2. In 2015, when the Respondent was retained by MC and the Newmark Group, the Real Estate Development Company was developing a residential property in Langley, British Columbia that included 92 individual residential units (the “Langley Property”). The Real Estate Development Company offered individual units for sale to investors at what it characterized as “discounted” prices. Investors in the Langley Property received promissory notes payable by the Real Estate Development Company in respect of the investments. The Real Estate Development Company would subsequently arrange for the units to be purchased by “retail” purchasers at fair market value with the investors receiving the difference between the original “discounted” price and the fair market value “retail” price. If the unit was not sold to a retail purchaser, investors could acquire the unit at the original “discounted” price.
  3. In December 2015, the Respondent and two other individuals (DC and KK) pooled money to invest in Unit 224 in the Langley Property.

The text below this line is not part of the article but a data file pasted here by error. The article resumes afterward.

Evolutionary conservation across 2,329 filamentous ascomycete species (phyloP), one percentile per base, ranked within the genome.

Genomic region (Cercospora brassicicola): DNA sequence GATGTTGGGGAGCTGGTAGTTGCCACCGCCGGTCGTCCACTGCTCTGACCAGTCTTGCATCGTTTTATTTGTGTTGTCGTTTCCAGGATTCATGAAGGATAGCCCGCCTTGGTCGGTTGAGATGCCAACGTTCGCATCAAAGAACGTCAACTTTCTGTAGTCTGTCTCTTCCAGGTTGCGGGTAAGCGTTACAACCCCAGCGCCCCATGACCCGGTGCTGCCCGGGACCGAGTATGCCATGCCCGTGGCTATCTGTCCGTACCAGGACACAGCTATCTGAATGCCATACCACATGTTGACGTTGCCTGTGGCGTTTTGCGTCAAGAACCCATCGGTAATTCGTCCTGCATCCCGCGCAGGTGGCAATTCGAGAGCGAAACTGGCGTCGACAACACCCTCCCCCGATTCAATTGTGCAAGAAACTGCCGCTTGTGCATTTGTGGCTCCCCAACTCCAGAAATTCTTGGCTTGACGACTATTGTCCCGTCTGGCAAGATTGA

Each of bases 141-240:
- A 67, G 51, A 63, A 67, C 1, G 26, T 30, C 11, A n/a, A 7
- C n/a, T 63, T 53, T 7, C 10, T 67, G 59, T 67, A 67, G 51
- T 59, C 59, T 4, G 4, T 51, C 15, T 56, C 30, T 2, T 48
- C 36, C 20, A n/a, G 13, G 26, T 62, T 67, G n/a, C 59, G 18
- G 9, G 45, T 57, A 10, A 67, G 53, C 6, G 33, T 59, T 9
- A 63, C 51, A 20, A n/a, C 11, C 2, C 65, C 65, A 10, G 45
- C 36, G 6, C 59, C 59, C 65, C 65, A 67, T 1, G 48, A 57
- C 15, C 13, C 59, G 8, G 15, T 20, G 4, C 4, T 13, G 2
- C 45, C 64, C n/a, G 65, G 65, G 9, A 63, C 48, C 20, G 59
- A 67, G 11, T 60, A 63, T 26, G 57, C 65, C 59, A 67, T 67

4. In January 2016, the Respondent and two other individuals (CSF and RS) solicited, recommended, facilitated, or made referrals for investments in or loans to the Langley Property totaling more than $1.2 million by six individuals. The six individuals (BRB, SPB, CK, SK, NKH and PM) invested in 4 units (Units 201, 205, 313 and 212) of the Langley Property. The Respondent and the two individuals who assisted him received fees or compensation totaling at least $135,000 as a result of their activities.
  5. In February and March 2016, the Respondent and another individual (JS) pooled money to invest in Units 315, 316 and 319 in the Langley Property.
  6. On April 18, 2016, the Respondent became an Approved Person of the Member.[2]
  7. At all material times, the Member’s Policies and Procedures prohibited its Approved Persons from engaging in an outside activity without prior written approval from the Member.